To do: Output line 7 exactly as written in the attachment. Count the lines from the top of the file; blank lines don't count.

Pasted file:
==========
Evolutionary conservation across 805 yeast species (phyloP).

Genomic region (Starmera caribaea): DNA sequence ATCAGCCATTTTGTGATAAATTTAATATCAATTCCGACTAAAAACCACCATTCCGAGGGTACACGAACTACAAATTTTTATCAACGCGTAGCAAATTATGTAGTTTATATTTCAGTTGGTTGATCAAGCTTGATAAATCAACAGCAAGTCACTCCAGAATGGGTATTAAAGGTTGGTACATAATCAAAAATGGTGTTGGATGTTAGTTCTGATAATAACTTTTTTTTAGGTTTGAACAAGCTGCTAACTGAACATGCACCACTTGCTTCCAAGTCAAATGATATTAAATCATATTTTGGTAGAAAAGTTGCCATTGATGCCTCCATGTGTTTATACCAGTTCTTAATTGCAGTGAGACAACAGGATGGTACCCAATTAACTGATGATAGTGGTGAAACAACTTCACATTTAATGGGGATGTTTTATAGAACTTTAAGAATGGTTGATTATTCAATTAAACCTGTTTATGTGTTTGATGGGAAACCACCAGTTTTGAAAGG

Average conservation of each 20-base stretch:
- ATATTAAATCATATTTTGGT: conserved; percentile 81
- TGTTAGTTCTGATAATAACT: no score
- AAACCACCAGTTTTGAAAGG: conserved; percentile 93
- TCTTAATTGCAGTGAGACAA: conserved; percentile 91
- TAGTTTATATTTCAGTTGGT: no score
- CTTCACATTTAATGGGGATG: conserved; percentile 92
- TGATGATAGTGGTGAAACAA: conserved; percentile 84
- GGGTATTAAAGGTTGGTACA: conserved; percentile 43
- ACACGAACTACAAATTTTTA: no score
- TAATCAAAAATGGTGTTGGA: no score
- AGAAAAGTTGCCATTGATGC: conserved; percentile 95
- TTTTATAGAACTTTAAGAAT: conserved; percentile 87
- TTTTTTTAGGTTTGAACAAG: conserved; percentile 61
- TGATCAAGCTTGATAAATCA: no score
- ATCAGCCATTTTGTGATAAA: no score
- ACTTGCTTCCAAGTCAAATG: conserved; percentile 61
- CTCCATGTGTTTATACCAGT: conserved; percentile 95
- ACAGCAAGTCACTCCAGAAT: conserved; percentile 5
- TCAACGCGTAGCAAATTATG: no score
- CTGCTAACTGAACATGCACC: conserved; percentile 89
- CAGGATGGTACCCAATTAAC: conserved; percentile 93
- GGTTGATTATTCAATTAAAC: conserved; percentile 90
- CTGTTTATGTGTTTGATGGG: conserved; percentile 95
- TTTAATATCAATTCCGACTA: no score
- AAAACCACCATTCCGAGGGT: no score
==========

- TCTTAATTGCAGTGAGACAA: conserved; percentile 91